SFL and Descriptive Translation Studies: Systemic-functional grammar as a framework for the analysis of shifts in translation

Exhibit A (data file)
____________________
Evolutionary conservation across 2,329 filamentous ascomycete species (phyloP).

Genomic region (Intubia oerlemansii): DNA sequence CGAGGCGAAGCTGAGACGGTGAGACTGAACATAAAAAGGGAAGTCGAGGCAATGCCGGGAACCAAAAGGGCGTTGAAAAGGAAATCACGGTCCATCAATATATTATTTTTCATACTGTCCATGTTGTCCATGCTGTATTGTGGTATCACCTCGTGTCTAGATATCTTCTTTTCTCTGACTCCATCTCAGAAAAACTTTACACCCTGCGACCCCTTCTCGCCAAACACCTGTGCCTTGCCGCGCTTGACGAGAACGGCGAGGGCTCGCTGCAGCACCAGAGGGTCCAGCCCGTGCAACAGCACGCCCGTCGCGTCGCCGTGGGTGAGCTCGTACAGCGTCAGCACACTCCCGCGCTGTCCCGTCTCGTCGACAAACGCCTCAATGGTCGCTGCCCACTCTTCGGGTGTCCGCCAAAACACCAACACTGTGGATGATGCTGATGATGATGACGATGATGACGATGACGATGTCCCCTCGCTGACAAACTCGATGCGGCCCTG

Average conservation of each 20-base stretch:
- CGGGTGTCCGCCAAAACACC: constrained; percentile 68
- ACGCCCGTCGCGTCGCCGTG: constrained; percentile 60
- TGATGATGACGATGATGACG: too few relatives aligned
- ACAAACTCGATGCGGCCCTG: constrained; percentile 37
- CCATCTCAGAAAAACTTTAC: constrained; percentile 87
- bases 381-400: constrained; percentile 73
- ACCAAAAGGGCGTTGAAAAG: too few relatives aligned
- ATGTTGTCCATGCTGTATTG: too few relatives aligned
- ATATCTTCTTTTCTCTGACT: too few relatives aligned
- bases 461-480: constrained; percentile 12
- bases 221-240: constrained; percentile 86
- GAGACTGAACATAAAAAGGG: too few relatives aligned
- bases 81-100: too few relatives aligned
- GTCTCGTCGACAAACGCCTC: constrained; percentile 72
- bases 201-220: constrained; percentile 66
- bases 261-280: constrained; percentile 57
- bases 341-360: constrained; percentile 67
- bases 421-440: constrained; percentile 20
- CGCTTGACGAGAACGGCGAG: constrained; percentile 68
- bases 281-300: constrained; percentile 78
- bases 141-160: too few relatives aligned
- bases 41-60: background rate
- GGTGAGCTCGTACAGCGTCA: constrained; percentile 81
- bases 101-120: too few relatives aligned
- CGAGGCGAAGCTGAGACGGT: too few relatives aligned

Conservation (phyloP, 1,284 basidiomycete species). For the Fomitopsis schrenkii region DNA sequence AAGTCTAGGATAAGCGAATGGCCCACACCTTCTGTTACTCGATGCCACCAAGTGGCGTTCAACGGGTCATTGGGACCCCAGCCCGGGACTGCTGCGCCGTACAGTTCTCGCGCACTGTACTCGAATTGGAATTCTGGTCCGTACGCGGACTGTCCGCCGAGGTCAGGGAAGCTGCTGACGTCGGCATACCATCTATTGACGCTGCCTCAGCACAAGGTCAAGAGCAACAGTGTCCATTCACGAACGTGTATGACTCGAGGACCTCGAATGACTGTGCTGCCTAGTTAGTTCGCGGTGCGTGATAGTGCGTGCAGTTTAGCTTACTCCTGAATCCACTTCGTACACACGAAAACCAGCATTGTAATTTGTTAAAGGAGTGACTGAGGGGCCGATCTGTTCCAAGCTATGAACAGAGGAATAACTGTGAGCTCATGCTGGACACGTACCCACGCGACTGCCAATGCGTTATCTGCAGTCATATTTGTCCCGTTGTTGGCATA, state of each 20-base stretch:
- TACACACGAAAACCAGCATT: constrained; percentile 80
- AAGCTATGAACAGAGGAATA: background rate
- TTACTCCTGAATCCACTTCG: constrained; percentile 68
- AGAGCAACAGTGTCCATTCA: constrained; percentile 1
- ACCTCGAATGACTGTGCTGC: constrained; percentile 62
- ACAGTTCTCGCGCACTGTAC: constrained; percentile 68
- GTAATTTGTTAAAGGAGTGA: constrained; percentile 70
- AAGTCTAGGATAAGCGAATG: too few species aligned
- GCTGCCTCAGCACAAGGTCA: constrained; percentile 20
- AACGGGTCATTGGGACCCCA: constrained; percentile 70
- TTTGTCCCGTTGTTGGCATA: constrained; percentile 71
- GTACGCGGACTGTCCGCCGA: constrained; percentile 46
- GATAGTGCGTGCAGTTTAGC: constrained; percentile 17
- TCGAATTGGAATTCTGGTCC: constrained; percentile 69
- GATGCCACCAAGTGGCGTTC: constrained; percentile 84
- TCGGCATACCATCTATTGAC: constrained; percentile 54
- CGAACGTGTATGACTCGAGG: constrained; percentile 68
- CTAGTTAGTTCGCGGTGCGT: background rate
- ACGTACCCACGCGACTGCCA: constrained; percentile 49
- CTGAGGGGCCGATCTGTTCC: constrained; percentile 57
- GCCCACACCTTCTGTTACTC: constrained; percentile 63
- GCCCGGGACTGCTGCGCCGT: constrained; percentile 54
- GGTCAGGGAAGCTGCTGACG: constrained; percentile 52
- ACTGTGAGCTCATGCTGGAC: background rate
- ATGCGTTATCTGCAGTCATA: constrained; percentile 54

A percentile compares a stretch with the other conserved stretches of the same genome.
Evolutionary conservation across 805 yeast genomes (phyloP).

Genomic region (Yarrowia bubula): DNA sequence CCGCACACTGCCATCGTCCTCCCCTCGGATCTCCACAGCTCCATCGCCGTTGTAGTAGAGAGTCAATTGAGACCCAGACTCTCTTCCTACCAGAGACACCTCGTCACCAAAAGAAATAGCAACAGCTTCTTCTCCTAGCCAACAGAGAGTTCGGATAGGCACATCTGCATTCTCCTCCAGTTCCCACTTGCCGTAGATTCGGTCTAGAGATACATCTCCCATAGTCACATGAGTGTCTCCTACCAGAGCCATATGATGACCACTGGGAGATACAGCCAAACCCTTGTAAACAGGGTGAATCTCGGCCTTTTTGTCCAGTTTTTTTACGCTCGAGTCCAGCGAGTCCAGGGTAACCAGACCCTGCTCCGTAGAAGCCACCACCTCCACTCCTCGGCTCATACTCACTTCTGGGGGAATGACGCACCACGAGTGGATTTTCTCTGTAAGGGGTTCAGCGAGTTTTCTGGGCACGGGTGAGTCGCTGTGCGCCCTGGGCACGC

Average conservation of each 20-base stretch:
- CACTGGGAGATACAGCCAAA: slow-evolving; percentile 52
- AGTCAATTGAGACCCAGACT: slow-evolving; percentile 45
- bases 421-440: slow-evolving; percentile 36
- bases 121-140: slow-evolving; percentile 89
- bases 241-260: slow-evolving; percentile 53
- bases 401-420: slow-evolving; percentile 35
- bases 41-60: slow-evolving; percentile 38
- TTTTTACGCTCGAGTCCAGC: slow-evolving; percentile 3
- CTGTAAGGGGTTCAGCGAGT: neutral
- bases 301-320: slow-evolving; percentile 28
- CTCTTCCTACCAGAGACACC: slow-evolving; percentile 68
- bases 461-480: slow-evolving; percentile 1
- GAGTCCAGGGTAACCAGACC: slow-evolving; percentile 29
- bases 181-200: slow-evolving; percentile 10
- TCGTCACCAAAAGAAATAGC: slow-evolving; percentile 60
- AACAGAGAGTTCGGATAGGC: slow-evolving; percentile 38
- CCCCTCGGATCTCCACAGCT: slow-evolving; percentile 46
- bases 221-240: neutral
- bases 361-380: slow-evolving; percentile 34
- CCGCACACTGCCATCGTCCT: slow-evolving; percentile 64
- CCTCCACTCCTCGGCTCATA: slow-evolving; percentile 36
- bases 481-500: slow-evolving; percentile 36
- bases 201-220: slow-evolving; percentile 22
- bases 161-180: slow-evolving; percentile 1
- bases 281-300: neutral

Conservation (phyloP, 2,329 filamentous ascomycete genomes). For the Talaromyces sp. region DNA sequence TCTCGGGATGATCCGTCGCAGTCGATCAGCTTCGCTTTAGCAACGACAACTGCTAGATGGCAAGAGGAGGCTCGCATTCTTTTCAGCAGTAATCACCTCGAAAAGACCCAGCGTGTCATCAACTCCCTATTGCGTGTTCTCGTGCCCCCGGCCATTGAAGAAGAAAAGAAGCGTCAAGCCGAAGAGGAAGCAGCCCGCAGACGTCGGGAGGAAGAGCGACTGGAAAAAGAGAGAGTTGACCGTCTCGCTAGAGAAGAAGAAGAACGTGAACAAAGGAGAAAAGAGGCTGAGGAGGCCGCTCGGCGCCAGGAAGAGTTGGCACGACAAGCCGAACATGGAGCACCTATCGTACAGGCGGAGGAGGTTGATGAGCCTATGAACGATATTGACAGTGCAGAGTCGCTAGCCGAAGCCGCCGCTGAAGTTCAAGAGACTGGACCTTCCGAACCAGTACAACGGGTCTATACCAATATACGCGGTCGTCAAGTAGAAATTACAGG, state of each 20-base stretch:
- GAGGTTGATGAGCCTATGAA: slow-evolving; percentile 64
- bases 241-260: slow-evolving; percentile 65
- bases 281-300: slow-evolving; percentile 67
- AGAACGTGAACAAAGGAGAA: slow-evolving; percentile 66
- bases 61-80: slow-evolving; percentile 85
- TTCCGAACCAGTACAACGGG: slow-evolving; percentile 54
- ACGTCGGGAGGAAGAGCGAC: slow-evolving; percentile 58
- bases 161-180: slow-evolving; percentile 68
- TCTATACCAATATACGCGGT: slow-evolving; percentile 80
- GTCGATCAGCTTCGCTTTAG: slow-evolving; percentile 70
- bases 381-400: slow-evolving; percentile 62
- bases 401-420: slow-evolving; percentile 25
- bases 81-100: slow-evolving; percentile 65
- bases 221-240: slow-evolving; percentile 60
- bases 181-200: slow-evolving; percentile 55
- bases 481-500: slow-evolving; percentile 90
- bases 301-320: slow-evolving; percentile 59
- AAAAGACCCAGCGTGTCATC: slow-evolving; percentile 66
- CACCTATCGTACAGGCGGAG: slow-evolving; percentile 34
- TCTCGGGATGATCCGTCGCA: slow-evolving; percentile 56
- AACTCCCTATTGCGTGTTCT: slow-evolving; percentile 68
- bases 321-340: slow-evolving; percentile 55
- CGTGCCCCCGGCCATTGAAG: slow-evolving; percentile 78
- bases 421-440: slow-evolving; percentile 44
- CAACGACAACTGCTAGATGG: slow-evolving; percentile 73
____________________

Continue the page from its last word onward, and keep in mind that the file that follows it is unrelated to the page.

This article is concerned with demonstrating the methodological relevance of Systemic-Functional Grammar (SFG) for Descriptive Translation Studies. More specifically, the article establishes a framework for the analysis of so-called shifts in translation, i.e. lexicogrammatical changes occurring between source and target texts. It is thus argued that SFG may serve to fill a methodological void within Translation Studies, since, while other typologies of microstrategies exist, these other taxonomies typically serve a pedagogic purpose, being aimed at alerting translator trainees to a relatively limited number of broad options available to them in the translation process. This means that, given the didactic nature of such frameworks, the level of granularity is typically too low to be suitable for the retrospective analysis of a translation product in comparison with its source. Hence it is argued that what is needed for retrospective research is a much more fine-grained framework with clearly defined categories derived from an elaborate grammatical theory such as SFG. Therefore, on the basis of key SFG concepts such as paradigmatic organization, metafunction, rank and cline of delicacy, the very nature of shifts in translation is theorized and an outline of a systems network is presented in the central sections of the article. The framework is exemplified first and foremost by means of English-into-Danish translations of LSP texts within the fields of medicine and business, but in order to illustrate the appliability of the framework to the retrospective analysis of any kind of derivational text generation, whether inter- or intralingual, the example material also includes the monolingual rewriting of a specialized source text into a lay-oriented version, and the registerial adaptation (also monolingual) of formal, standard documents from public-sector authorities into more accessible, modernized versions.
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